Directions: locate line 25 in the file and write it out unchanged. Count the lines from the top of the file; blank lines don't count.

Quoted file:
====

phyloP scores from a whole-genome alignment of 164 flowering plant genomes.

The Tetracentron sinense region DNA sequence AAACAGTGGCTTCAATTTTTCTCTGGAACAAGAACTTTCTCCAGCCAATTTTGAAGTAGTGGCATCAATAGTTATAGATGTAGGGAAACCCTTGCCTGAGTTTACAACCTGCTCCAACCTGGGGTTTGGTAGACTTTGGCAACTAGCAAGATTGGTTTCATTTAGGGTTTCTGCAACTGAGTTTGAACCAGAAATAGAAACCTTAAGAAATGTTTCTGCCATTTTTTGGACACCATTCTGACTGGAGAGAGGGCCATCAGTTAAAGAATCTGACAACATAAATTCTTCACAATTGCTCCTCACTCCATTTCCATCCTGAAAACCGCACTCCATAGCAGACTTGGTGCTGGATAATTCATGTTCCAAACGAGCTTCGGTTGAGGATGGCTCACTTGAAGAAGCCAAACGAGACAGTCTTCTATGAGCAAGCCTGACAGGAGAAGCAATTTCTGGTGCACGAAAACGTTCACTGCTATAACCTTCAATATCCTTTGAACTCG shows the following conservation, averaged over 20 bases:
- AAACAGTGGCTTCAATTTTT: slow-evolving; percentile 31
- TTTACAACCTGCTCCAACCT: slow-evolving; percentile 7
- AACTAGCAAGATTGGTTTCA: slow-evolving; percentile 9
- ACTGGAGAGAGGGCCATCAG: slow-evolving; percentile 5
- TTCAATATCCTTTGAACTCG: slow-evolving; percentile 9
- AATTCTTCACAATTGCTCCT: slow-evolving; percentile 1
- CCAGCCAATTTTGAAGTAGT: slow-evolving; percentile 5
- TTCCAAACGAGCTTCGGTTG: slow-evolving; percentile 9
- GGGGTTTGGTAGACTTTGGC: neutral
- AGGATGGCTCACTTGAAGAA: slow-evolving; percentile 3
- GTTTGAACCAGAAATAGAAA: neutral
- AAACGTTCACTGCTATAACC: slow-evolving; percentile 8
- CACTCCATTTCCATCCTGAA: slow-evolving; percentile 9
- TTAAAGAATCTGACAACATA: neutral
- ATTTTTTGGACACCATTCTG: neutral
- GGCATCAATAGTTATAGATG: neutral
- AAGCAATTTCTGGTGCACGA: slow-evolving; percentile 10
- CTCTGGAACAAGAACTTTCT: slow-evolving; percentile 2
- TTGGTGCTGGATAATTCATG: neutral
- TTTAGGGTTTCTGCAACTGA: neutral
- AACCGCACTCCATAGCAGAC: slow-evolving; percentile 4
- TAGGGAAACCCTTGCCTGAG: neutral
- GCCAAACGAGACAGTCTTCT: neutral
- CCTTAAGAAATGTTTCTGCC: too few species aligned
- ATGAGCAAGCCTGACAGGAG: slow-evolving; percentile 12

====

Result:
- GCCAAACGAGACAGTCTTCT: neutral